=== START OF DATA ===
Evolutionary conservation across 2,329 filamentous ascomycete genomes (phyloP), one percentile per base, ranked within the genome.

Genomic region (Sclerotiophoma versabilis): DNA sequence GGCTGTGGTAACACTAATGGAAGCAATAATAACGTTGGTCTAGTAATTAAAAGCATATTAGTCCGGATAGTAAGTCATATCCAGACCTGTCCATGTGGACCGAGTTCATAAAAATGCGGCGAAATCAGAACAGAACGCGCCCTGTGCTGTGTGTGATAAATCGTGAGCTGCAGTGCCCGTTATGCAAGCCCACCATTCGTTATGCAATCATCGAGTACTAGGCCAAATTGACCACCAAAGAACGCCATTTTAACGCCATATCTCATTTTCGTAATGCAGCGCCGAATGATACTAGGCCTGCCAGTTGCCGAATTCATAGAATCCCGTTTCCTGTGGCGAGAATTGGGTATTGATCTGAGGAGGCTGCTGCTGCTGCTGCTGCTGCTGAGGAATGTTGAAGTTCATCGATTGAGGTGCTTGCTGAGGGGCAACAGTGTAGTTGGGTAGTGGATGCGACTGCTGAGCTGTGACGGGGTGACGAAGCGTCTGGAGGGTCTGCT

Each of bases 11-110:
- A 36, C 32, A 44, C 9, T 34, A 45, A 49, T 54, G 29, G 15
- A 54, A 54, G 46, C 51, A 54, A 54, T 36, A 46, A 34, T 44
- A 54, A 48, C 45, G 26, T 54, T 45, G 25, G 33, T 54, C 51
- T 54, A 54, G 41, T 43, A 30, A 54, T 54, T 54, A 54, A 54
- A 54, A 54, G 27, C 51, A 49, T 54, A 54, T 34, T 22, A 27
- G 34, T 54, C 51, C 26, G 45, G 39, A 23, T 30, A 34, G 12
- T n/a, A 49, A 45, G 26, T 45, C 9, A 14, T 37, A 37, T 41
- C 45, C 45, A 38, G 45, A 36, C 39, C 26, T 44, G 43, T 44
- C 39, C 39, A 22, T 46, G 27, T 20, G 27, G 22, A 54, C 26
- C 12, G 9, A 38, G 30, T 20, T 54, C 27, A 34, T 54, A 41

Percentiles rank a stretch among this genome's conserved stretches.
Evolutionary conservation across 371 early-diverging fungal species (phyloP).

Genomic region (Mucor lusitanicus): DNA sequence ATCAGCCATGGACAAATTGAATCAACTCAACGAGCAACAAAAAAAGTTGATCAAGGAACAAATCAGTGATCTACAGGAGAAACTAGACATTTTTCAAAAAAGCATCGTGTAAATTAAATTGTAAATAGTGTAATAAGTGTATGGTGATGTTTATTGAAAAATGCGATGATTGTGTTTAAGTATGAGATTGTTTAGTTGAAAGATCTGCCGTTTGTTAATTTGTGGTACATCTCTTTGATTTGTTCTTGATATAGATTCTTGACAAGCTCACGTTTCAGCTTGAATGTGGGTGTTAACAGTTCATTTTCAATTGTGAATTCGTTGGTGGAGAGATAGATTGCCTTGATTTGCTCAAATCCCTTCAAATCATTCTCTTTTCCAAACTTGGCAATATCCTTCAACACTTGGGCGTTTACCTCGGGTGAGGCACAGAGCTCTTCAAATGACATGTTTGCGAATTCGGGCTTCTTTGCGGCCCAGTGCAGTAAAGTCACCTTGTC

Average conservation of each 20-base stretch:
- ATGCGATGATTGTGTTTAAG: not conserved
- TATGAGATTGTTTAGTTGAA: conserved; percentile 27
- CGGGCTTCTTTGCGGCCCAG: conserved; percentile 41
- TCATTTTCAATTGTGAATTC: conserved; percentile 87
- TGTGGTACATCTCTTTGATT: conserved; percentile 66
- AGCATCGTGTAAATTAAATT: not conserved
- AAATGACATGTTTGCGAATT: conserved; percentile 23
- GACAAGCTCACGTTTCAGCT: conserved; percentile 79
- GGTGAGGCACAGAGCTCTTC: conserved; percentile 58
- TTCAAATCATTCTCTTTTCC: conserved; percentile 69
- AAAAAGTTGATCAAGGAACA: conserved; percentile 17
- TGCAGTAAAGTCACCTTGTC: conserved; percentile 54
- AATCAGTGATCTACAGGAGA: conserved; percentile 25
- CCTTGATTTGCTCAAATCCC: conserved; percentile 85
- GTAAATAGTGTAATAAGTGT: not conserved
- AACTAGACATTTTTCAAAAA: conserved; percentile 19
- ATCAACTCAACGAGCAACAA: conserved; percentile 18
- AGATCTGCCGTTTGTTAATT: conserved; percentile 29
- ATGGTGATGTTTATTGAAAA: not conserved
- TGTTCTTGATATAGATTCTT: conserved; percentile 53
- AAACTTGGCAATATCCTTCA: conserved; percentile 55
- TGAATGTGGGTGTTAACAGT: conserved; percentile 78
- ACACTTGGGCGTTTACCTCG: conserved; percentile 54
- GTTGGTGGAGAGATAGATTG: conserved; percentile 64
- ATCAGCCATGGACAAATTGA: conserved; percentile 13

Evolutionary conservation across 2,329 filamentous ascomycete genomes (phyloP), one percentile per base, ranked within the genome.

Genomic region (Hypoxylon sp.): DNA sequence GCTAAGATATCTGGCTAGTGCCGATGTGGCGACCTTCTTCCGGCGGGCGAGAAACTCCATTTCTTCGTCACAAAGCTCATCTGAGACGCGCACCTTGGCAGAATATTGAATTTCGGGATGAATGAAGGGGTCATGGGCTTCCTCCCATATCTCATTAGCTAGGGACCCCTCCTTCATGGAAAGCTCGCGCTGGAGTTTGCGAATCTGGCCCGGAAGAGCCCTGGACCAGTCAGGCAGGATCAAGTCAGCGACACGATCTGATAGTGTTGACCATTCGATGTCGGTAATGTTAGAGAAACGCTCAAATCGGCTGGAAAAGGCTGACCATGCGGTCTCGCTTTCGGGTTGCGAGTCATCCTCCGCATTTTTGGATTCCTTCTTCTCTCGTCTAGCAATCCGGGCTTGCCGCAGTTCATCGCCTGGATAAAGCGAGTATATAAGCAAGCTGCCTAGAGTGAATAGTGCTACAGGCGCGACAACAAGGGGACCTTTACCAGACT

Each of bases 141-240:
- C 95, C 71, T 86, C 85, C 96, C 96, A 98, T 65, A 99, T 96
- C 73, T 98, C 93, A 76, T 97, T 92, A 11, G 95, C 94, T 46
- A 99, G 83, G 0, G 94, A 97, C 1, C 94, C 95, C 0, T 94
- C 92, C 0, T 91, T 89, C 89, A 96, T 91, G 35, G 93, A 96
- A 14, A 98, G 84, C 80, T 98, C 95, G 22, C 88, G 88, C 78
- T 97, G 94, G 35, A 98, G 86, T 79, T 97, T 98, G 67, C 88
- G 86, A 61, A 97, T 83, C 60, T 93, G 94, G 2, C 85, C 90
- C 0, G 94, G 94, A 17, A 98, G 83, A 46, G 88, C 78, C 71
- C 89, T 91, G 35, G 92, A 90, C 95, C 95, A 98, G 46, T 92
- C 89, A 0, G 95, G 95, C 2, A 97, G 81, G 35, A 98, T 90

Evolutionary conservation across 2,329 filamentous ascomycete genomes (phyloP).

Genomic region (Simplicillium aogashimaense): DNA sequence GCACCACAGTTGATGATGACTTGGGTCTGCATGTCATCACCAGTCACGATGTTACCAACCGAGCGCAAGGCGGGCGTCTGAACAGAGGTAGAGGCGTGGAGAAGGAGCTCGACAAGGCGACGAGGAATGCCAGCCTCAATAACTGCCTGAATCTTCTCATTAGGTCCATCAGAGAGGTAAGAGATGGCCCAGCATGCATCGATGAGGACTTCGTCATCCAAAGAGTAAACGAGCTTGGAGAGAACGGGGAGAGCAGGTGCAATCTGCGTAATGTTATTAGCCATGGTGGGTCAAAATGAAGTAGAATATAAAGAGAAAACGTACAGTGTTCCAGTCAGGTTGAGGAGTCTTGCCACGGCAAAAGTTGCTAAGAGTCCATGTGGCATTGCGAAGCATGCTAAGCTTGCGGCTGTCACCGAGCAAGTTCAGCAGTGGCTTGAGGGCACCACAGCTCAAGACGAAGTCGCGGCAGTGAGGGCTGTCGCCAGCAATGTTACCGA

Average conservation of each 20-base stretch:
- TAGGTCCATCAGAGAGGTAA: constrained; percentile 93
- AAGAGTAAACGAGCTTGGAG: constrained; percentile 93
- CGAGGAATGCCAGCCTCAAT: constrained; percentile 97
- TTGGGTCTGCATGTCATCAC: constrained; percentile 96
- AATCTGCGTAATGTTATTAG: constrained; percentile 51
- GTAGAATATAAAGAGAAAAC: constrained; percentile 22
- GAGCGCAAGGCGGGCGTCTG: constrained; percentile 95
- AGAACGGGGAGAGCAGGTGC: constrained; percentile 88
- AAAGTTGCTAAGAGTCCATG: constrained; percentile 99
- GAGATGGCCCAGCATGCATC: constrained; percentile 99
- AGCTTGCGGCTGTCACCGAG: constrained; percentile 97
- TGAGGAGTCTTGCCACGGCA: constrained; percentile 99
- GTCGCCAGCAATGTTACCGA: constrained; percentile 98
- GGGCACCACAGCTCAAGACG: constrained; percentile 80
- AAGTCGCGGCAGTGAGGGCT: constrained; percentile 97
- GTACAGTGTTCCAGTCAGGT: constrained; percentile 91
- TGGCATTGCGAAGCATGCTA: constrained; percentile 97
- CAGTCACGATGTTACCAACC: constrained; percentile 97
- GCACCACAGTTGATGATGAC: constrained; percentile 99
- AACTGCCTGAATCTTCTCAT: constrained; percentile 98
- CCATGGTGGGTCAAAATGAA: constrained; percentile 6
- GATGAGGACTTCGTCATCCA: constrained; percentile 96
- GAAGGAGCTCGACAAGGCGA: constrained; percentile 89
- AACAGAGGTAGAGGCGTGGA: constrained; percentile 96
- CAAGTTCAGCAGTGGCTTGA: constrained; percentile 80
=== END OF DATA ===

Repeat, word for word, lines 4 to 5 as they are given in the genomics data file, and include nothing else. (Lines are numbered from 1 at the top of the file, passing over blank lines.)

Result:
- A 36, C 32, A 44, C 9, T 34, A 45, A 49, T 54, G 29, G 15
- A 54, A 54, G 46, C 51, A 54, A 54, T 36, A 46, A 34, T 44